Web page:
The New York Times this morning reports that "Mr. Obama effectively framed the choice so that he could seemingly take the middle road by picking Ms. Kagan, who correctly or not was viewed as ideologically between Judge Wood on the left and Judge Garland in the center."  That's consummate Barack Obama.  The Right appoints people like John Roberts and Sam Alito, with long and clear records of what they believe because they're eager to publicly defend their judicial philosophy and have the Court reflect their values.  Beltway Democrats do the opposite:  the last thing they want is to defend what progressives have always claimed is their worldview, either because they fear the debate or because they don't really believe those things, so the path that enables them to avoid confrontation of ideas is always the most attractive, even if it risks moving the Court to the Right.


***

One final thought about Kagan for now.  As I said from the beginning, the real opportunity to derail her nomination was before it was made, because the vast majority of progressives and Democrats will get behind anyone, no matter who it is, chosen by Obama.  That's just how things work.  They'll ignore most of the substantive concerns that have been raised about her, cling to appeals to authority, seize on personal testimonials from her Good Progressive friends, and try to cobble together blurry little snippets to assure themselves that she's a fine pick.  In reality, no matter what they know about her (and, more to the point, don't know), they'll support her because she's now Obama's choice, which means, by definition, that she's a good addition to the Supreme Court.  Our politics is nothing if not tribal, and the duty of Every Good Democrat is now to favor Kagan's confirmation.  Conservatives refused to succumb to those rules and ended up with Sam Alito instead of Harriet Miers, but they had a much different relationship to George Bush than progressives have to Obama (i.e., conservatives -- as they proved several times late in Bush's second term [Miers, immigration, Dubai Ports] -- were willing to oppose their leader whey they disagreed).  The White House knows that progressives will never try to oppose any important Obama initiative, and even if they were inclined, they lack the power to do so (largely because unconditional support guarantees impotence)."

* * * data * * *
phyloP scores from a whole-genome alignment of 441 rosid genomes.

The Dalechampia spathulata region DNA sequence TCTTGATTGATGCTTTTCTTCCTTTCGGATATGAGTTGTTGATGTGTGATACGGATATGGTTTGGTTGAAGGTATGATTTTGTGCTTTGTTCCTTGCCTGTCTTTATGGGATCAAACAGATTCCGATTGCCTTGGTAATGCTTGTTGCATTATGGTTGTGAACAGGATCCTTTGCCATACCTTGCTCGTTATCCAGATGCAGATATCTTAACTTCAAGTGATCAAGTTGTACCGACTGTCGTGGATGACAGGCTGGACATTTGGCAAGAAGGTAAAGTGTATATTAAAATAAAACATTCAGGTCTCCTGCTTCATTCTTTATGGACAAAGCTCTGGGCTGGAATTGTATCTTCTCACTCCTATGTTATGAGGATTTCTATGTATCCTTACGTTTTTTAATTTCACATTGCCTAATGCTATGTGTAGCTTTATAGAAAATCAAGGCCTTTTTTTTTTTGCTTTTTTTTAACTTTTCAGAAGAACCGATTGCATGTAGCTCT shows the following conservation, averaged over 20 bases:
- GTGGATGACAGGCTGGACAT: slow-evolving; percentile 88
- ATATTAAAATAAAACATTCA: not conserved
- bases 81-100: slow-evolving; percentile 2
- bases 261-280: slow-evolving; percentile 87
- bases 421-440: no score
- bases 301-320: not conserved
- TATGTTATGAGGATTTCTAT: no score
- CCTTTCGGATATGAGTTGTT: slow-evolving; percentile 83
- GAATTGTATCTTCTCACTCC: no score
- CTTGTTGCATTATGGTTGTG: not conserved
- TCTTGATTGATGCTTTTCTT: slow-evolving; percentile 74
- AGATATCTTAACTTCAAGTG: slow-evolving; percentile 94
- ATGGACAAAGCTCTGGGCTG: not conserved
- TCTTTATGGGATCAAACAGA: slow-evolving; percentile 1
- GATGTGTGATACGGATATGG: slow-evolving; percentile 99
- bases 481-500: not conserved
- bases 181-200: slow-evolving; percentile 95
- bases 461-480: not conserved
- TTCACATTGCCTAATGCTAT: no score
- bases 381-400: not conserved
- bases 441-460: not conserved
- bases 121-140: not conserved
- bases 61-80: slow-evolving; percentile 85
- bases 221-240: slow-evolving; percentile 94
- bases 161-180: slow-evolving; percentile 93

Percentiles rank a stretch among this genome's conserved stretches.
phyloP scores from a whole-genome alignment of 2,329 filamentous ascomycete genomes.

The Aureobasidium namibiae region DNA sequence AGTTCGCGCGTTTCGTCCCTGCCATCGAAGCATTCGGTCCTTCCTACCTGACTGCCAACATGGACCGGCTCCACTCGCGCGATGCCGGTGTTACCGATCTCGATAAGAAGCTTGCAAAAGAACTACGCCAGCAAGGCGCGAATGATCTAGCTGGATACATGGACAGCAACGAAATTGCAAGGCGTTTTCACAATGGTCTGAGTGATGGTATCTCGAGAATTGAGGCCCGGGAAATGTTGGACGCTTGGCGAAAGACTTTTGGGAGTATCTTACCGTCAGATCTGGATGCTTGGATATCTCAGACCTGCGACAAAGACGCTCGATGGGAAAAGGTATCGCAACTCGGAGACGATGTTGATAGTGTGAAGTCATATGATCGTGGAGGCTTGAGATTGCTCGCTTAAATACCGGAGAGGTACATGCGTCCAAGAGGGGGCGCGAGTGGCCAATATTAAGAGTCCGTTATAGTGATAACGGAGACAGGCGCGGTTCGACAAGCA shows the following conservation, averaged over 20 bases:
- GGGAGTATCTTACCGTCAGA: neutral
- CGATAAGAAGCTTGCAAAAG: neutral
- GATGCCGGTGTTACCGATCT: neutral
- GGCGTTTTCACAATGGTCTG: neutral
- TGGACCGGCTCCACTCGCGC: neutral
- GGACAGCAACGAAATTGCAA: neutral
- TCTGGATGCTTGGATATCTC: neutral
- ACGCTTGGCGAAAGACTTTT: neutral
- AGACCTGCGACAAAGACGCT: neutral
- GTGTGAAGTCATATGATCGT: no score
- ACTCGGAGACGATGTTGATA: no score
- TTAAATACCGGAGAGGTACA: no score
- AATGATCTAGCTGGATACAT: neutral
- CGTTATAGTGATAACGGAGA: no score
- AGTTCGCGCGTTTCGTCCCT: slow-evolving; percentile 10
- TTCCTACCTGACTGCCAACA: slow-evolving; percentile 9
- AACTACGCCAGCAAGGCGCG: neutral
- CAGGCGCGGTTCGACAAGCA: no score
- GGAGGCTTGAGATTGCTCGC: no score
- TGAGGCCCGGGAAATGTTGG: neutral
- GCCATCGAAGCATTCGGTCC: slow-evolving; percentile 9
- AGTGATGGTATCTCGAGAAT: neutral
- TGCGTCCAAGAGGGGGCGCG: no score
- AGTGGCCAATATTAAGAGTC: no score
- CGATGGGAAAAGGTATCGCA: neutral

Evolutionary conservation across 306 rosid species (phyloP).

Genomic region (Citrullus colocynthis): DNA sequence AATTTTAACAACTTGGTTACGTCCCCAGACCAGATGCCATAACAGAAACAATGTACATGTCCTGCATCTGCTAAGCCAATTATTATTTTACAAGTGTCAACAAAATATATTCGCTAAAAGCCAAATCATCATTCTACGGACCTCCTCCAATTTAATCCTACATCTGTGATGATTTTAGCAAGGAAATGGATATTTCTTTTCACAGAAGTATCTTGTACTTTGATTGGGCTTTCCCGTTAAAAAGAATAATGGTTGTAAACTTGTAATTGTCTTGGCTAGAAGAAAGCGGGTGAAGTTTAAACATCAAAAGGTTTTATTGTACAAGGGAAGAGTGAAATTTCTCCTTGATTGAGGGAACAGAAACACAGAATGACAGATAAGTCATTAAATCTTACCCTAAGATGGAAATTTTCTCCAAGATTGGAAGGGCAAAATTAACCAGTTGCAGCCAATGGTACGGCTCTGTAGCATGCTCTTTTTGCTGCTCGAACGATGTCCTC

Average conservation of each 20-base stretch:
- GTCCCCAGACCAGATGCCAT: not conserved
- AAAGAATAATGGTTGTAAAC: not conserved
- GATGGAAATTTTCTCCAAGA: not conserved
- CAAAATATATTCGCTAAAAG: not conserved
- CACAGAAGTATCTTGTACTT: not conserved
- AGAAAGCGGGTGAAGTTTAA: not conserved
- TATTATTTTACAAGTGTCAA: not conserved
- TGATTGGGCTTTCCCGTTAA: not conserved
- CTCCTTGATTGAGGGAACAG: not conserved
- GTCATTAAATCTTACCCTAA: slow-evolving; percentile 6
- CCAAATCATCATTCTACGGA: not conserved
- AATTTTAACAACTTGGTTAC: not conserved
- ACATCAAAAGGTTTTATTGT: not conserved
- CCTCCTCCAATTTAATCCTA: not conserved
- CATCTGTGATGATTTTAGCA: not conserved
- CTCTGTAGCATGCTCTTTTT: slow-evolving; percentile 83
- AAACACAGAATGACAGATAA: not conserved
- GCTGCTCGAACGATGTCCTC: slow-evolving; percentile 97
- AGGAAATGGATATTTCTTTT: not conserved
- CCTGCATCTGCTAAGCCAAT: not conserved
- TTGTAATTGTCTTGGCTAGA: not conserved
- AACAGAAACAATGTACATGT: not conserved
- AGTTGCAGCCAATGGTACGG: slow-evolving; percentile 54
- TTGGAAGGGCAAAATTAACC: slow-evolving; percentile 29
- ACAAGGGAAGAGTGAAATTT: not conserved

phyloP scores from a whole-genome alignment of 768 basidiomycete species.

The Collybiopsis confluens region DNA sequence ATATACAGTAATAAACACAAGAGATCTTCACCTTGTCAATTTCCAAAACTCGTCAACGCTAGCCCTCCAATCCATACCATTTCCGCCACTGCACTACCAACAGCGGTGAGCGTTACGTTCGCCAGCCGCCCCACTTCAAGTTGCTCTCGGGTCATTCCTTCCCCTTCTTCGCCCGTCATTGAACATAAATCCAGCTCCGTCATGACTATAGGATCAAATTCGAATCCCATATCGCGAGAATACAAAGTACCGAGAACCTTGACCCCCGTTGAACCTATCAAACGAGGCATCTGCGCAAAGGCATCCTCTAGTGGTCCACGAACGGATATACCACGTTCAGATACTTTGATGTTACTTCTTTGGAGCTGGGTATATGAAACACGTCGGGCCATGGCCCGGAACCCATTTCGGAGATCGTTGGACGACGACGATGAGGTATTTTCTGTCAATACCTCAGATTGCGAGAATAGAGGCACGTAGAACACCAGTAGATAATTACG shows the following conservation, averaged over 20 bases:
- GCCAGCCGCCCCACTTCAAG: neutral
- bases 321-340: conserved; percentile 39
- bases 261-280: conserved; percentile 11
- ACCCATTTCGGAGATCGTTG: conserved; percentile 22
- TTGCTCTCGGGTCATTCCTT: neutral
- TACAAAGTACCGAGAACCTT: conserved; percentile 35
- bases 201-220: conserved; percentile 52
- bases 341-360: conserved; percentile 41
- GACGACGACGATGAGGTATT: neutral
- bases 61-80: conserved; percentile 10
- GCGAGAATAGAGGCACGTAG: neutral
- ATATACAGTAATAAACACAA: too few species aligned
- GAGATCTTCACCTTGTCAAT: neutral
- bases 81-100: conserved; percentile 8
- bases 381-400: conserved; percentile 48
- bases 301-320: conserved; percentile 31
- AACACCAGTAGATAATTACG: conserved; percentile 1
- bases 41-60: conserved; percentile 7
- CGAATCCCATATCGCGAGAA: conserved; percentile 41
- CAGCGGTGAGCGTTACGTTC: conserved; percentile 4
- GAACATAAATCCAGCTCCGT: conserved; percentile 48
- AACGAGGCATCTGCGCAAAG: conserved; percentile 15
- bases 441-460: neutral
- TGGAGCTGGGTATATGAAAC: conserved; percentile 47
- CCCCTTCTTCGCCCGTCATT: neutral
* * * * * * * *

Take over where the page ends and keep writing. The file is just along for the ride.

Saturday, May 08, 2010

A new project

Sorry for the absence. To say that lots and lots of things have been going on is an understatement. We've had significant personal tragedy here and lots of adjustment. Anyways, what I'm going to start working on personally in terms of armchair revolutionizing is reading Ernst Jünger's "The Storm of Steel" in order to have a better understanding of the background of Fascism. This is something that will most likely come in handy with the rise of the Tea Party associated politics that's happening. Storm of Steel is Jünger's account of his time as a German soldier in the First World War. Unlike narratives of war that we might be more familiar with, Jünger in this one reportedly praises war, praises death,  violence, on and on, with absolutely no consideration of pacifism or peace in general. The book became a rallying cry for discharged German servicemen who didn't want to accept that Germany had lost and who couldn't integrate themselves back into society. Jünger became the unofficial inspiration for the paramilitary "Steel Helmets" through the book, who did their share to become one of the sources that the Nazi party drew on when it formulated itself. Hitler named Storm of Steel as being one of his top favorite books, and profusely offered Jünger positions in government after he assumed power, which Jünger politely declined.